How structural racism shaped LA, and what developers can do about it

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Judith Taylor is a partner at HR&A Advisors, consulting on real estate development and equity in Southern California. Photo courtesy of HR&A

Los Angeles does not have statues of slave traders, but its land use has been shaped by racial inequality. Redlining, restrictive covenants, urban renewal, and building freeways through communities of color are all ways in which Black people were denied equal opportunity to the American Dream.

Judith Taylor is a partner with HR&A Advisors. She consults on real estate and economic development in Los Angeles and the Inland Empire, with a focus on transportation-related development in the Crenshaw District and South LA. She is grappling with how to bring much desired new development to these areas without engendering gentrification and displacement. She says this challenge has its roots in structural racism that has been built – literally — into the fabric of our lives.

DnA talks with Taylor about the challenge of creating equitable neighborhoods in an industry that typically prioritizes profit over community needs. 

The 10 freeway was built through once-thriving Black neighborhoods, including Belmar in Santa Monica (now the Pico neighborhood). Photo by Frances Anderton/KCRW

The George Floyd protests have forced a reckoning in many areas, including real estate. 

“It doesn’t even really start with redlining,” Taylor says, referring to the grading system once applied to neighborhoods by banks and mortgage lenders. Green was top rate. Red was bottom or hazardous, and was mainly applied to Black communities. People trying to purchase homes in redlined areas were denied loans and home insurance. The inequity, adds Taylor, “starts with slavery and the freeing of the slaves and the lack of assets or reparation for that slavery. And it proceeds throughout time.” 

She talks about the complexities of the Crenshaw District, which first had too little investment, and now too much. “Previous to about 2007/2008, there had been almost 30 years where no major new developments had occurred. But thereafter, prices doubled, if not tripled, in that neighborhood. Now you're in a position where people who were clamoring for development now cannot afford to actually live in their community anymore.”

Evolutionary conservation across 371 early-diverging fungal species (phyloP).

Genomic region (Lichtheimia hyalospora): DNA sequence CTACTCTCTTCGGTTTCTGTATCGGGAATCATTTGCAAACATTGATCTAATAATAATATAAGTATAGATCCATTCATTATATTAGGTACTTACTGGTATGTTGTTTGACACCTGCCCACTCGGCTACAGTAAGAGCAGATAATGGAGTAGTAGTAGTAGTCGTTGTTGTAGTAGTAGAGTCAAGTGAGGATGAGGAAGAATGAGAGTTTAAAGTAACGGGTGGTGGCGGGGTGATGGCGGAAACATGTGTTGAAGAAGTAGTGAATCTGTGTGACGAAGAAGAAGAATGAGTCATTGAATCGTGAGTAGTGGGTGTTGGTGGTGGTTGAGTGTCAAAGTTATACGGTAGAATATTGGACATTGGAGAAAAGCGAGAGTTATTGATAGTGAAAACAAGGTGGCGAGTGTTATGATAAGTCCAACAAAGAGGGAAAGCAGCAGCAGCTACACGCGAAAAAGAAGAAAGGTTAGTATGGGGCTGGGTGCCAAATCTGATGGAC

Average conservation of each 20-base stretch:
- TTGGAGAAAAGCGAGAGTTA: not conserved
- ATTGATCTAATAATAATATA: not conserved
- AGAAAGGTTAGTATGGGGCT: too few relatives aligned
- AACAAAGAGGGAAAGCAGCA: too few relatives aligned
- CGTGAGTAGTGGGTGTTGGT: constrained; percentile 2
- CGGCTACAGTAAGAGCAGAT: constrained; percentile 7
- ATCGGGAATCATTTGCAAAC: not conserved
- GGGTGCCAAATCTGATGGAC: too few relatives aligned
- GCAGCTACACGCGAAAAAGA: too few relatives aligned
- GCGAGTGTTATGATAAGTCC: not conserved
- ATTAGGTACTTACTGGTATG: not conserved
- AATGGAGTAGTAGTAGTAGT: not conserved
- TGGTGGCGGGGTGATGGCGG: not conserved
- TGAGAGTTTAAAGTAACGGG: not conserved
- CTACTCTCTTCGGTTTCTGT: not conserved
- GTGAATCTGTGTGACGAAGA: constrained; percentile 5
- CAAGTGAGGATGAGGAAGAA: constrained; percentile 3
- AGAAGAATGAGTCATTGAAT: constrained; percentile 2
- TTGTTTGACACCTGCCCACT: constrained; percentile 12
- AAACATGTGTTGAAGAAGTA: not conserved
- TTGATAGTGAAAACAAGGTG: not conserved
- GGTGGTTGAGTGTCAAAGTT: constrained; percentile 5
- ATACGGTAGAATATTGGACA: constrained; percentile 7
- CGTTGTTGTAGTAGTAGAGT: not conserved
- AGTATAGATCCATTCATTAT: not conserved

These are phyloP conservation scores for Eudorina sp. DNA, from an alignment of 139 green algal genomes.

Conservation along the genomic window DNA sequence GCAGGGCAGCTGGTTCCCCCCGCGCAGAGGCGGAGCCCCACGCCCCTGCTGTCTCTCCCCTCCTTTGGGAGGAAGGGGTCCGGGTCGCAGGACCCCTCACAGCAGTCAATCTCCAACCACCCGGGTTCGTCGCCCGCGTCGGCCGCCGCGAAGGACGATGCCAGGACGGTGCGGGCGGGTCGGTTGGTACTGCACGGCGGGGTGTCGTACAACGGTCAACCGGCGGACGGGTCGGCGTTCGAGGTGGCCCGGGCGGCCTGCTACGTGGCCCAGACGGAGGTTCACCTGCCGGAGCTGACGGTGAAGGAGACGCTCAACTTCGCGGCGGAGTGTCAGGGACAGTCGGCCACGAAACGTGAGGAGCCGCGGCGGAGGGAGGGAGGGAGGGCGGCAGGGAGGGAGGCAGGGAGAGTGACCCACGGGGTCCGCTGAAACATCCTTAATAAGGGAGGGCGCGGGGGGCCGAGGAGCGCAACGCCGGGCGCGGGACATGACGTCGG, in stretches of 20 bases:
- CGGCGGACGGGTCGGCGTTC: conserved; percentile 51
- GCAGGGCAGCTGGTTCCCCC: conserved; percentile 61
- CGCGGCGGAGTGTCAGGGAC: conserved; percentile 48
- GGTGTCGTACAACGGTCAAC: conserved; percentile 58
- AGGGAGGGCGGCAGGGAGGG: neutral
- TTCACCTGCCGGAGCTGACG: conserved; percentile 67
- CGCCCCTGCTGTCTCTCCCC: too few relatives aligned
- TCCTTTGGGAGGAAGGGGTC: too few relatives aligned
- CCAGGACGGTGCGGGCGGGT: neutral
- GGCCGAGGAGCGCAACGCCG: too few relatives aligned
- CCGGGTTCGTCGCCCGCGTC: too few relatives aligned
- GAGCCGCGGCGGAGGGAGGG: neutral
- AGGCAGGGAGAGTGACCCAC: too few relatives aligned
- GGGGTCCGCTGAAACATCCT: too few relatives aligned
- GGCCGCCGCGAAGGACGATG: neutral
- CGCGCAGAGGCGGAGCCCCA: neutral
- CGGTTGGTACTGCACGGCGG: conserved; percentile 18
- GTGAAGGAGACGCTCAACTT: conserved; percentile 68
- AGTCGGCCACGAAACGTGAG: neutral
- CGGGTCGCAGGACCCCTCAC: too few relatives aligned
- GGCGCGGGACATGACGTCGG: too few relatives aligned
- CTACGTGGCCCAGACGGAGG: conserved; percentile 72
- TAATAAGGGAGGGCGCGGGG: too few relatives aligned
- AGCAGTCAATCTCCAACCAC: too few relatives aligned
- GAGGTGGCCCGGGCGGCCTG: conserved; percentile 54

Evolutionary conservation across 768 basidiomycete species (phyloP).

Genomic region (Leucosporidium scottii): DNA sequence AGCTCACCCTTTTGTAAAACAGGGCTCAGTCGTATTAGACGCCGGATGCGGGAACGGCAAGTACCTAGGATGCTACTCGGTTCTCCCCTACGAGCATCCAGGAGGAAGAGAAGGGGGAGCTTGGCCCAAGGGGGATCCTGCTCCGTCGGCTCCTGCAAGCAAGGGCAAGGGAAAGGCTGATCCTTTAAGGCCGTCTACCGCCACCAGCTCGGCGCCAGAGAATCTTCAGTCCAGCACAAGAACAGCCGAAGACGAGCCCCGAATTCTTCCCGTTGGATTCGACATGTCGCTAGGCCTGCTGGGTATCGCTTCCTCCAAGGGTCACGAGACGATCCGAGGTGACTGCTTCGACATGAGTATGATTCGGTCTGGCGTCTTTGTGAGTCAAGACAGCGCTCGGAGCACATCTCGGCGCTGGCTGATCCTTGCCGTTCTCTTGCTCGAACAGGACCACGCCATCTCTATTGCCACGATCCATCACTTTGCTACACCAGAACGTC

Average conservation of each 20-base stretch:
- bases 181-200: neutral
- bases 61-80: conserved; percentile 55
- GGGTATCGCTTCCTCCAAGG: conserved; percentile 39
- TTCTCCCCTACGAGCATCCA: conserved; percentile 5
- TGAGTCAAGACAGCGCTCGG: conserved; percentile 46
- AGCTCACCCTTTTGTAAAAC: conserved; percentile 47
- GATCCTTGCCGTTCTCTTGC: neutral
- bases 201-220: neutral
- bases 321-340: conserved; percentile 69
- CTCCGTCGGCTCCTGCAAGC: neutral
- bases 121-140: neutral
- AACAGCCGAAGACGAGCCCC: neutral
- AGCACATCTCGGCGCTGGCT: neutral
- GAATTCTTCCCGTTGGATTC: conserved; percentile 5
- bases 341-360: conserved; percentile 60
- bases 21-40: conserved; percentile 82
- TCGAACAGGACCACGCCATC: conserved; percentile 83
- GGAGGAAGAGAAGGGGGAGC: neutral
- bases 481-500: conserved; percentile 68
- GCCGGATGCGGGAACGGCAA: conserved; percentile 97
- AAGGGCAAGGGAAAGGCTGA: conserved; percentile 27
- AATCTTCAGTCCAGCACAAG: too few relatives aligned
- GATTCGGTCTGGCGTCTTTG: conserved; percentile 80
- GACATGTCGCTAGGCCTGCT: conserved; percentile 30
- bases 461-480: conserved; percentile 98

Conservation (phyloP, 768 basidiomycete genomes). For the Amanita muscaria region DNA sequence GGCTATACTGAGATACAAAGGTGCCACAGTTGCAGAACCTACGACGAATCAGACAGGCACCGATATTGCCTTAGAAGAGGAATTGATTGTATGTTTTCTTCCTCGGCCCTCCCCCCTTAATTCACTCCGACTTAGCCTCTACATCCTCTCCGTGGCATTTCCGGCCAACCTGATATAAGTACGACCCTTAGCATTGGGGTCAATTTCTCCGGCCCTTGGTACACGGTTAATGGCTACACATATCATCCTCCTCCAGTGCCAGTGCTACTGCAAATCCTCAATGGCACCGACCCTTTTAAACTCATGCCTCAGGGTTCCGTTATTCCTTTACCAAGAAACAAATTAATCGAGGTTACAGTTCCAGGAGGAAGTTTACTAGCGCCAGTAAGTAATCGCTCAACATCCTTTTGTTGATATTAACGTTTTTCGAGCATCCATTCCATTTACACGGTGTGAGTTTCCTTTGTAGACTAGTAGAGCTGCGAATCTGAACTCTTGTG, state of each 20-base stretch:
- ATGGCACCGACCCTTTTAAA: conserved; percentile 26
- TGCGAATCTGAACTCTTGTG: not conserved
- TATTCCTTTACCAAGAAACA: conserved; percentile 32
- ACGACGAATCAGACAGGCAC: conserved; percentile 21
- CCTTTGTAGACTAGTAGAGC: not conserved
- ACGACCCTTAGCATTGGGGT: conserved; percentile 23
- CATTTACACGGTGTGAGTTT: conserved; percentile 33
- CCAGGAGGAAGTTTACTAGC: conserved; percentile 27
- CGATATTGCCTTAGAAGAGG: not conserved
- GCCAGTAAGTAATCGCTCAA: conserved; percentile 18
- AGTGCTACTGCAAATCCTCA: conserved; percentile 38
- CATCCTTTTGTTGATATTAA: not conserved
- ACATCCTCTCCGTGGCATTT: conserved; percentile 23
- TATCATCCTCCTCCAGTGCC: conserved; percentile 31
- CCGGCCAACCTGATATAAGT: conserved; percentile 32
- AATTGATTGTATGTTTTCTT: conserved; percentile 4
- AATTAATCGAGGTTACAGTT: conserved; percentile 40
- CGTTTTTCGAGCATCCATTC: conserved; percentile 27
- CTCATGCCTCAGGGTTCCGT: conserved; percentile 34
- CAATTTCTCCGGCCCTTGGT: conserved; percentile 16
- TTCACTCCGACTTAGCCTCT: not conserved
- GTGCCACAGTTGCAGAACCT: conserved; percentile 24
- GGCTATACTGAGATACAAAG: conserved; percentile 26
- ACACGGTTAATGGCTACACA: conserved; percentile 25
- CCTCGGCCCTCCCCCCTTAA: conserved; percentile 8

Taylor also talks about the J.C. Nichols Prize , which is awarded annually by the national Urban Land Institute (ULI), an association for the real estate industry. The prize is named after a famed Kansas City developer who made millions in the early 20th century by selling lots with racially restrictive covenants attached. Is it time to rename the prize?

The ULI’s website says, “J.C. Nichols is widely regarded as one of America’s most influential entrepreneurs in land use during the first half of the 1900s. Nichols pioneered the development of sustainable, mass-market residential neighborhoods built for permanence, and automobile-oriented shopping centers.” 

Following the George Floyd protests, Taylor says a window of opportunity has opened for open conversations about fraught symbols like the name of the Urban Land Institute’s prize. “I think we should take advantage of it,” she adds.

Finally, Taylor discusses the casual racism on the neighborhood website Nextdoor, in response to the question of whether white people should think twice before buying in historically Black neighborhoods. 

The 1939 Home Owners Loan Corporation (HOLC) map of Los Angeles shows neighborhoods graded according to racial mix. Black communities were typically labelled red, the lowest grade, and hence denied mortgages and homeowner insurance. Image courtesy of Mapping Inequality




Frances Anderton